Overall, the spectrum of cyberattacks has increased on an extreme level, whether it’d be cyberwar related, or cybercrime. It’s definitely best to consider this declared war, and work constantly to protect our computers and our own livelihood.
The New York Times reported about the damages of the attacks on Saudi Aramco, a Saudi Arabian oil firm. The article stated the following, blaming Iran for the attacks on Saudi Aramco along with supporting evidence:
That morning, at 11:08, a person with privileged access to the Saudi state-owned oil company’s computers, unleashed a computer virus to initiate what is regarded as among the most destructive acts of computer sabotage on a company to date. The virus erased data on three-quarters of Aramco’s corporate PCs — documents, spreadsheets, e-mails, files — replacing all of it with an image of a burning American flag.
United States intelligence officials say the attack’s real perpetrator was Iran, although they offered no specific evidence to support that claim. But the secretary of defense, Leon E. Panetta, in a recent speech warning of the dangers of computer attacks, cited the Aramco sabotage as “a significant escalation of the cyber threat.” In the Aramco case, hackers who called themselves the “Cutting Sword of Justice” and claimed to be activists upset about Saudi policies in the Middle East took responsibility.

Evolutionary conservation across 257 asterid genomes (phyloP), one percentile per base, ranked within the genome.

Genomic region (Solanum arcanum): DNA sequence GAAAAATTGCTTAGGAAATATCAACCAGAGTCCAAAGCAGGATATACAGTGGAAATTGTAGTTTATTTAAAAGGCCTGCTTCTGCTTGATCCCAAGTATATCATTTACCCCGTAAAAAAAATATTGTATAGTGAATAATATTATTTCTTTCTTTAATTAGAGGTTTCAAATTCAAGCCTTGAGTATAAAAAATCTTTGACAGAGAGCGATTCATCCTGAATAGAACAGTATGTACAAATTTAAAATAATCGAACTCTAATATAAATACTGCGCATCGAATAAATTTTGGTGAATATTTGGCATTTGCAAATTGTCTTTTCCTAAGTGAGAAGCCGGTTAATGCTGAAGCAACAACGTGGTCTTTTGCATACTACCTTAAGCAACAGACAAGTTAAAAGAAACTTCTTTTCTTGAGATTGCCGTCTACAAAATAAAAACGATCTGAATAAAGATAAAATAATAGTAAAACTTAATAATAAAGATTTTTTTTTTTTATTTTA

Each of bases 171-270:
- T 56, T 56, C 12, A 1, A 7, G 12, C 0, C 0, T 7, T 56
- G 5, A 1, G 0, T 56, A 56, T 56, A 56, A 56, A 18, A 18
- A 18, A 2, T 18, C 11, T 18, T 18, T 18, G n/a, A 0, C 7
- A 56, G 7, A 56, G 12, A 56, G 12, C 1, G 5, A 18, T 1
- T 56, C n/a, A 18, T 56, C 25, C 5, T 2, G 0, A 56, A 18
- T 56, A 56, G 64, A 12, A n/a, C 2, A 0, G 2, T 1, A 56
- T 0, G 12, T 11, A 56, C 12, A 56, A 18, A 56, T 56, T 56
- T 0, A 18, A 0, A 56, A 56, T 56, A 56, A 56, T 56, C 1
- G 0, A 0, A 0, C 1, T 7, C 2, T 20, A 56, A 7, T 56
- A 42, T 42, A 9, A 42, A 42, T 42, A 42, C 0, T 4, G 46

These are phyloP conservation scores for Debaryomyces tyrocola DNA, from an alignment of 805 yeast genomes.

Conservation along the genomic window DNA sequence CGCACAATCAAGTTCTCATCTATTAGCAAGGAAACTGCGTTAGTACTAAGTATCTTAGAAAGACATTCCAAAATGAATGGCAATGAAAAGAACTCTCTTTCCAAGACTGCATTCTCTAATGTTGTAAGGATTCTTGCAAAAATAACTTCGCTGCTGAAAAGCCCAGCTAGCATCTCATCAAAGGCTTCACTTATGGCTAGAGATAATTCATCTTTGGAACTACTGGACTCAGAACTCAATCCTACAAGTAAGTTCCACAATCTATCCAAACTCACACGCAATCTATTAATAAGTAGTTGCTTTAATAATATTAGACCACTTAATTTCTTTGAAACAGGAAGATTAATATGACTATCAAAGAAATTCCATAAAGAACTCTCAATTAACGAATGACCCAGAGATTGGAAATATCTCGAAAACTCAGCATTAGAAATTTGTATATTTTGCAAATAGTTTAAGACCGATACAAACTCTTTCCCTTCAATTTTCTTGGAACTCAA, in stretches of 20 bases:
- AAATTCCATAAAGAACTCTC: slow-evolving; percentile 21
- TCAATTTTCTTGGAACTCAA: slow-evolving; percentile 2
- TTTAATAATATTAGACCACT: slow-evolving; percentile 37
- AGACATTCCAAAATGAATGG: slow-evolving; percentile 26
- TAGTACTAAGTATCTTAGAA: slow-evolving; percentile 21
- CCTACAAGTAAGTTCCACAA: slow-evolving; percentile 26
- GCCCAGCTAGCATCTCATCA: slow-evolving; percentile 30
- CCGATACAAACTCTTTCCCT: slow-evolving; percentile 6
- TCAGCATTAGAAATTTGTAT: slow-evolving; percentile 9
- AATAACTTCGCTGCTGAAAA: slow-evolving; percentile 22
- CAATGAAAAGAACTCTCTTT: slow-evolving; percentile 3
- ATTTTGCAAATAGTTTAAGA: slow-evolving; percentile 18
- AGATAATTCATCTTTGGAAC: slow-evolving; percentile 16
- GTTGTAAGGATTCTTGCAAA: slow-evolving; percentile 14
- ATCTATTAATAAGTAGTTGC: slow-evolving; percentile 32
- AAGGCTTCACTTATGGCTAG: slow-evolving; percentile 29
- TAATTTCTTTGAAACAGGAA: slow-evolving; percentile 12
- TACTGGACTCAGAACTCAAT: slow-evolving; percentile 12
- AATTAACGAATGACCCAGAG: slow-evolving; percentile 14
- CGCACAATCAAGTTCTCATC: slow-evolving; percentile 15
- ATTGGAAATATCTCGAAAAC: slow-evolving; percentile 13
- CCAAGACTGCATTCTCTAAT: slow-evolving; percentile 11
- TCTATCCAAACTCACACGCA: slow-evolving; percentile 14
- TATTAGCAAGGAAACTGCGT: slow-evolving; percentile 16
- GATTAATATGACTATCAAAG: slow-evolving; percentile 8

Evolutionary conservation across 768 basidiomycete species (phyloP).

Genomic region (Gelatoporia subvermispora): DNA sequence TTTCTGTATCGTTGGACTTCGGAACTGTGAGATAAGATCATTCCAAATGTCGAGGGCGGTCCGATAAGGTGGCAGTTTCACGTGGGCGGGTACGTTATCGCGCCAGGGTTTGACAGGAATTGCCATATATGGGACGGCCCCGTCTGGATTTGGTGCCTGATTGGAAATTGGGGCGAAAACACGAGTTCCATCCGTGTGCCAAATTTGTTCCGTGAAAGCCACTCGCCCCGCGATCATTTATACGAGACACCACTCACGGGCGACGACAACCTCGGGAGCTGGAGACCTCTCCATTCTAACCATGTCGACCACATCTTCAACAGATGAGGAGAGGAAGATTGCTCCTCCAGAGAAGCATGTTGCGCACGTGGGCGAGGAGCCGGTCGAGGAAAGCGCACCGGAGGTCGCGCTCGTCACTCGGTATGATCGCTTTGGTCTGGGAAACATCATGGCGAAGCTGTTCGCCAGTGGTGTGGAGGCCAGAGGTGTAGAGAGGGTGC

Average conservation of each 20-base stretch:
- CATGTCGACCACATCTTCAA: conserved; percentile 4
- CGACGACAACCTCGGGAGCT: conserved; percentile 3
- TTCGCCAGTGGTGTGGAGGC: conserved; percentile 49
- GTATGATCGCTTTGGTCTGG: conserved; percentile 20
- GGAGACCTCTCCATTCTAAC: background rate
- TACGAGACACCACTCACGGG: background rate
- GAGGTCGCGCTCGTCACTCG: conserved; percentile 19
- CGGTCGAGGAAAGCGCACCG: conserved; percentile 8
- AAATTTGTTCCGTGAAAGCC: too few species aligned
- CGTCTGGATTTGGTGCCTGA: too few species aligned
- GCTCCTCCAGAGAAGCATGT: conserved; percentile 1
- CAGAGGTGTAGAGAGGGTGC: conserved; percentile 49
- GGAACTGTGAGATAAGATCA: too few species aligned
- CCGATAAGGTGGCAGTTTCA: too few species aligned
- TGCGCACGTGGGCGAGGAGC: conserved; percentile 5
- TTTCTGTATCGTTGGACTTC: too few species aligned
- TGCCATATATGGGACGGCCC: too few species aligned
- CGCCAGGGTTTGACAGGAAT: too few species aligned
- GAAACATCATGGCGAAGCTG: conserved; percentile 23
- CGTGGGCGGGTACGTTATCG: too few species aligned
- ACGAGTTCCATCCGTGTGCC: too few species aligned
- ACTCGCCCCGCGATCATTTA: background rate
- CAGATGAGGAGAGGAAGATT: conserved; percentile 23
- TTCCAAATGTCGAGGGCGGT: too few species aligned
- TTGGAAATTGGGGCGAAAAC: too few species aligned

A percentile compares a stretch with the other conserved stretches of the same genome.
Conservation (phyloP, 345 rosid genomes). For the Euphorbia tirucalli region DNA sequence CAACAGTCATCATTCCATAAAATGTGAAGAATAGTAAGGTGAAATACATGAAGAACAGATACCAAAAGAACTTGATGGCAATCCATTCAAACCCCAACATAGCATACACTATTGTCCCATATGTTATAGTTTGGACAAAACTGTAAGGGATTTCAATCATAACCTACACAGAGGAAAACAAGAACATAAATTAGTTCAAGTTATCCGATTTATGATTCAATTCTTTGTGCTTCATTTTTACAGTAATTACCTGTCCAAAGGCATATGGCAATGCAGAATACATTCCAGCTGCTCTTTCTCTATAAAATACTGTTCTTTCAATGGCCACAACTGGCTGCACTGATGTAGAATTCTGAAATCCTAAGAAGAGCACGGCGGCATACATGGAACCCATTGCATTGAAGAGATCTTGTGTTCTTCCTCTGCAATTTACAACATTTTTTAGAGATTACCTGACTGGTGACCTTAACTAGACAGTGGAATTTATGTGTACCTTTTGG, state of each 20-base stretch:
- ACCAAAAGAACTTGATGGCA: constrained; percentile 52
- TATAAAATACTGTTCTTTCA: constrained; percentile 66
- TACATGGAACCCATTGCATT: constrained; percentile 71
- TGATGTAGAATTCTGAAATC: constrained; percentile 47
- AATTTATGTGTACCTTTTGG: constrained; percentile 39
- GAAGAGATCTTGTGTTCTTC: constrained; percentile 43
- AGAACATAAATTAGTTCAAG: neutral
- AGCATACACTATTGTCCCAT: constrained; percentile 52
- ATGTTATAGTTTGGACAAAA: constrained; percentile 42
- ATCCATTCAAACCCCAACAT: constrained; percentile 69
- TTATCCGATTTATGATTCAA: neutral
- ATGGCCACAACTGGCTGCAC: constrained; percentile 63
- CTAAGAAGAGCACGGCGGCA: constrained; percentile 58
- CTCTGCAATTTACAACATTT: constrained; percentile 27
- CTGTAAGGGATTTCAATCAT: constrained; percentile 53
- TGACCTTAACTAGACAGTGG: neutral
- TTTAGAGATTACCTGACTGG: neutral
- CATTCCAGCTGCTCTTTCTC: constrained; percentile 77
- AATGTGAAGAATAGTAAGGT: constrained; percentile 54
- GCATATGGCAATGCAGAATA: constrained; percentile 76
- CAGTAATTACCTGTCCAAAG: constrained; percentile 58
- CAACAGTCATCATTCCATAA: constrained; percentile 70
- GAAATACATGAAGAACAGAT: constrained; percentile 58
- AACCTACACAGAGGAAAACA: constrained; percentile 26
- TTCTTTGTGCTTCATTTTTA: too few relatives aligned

Intelligence officials are still investigating the nature of the RasGas hack also, because it is related to this attack, which involved a malware called Shamoon.
The investigations of Saudi Aramco and RasGas, Qatar’s top natural gas firm, are coming together. Most of the cyberattacks this year have been aimed at erasing data on energy companies’ computers. More updates to come.
- How hackers attacked Saudi oil company’s computers (seattletimes.com)
- US Increasingly Convinced Iran Behind Attack On Saudi Aramco (techweekeurope.co.uk)
- Shamoon Virus that Attacked Saudi Aramco is the Most Dangerous to Date (oilprice.com)
Adobe has released a critical update for Shockwave Player after several serious vulnerabilities were found.
- Users of 126.96.36.1997 and earlier versions should now update to version 188.8.131.528 – Update Now
- Updates are available for Windows and Mac systems.
- There is no active propagation of exploits.
- Check to see if you have Shockwave Player.
- Shockwave Player is not the same as Adobe Flash Player, which update October 8.
- Check release notes.
- Uncheck the Norton Security Scan, if it shows.
To protect against vulnerabilities, it is best to have a good internet security software, not FREE antivirus! Check here:
Say you are on the Gmail login page and the web browser, as always, has auto-filled the username and passwords fields for you.
This is convenient because you can sign-in to your account with a click but because you have not been typing these saved passwords for a while now, you don’t even remember the Gmail password anymore.
All web browsers, for security reasons, mask the password fields in login forms behind asterisk characters thus making it impossible for passersby to see your secret string.
There’s however an easy workaround that will let you convert those asterisks into the actual password and you don’t need any external utilities or bookmarklets for this. Here’s how: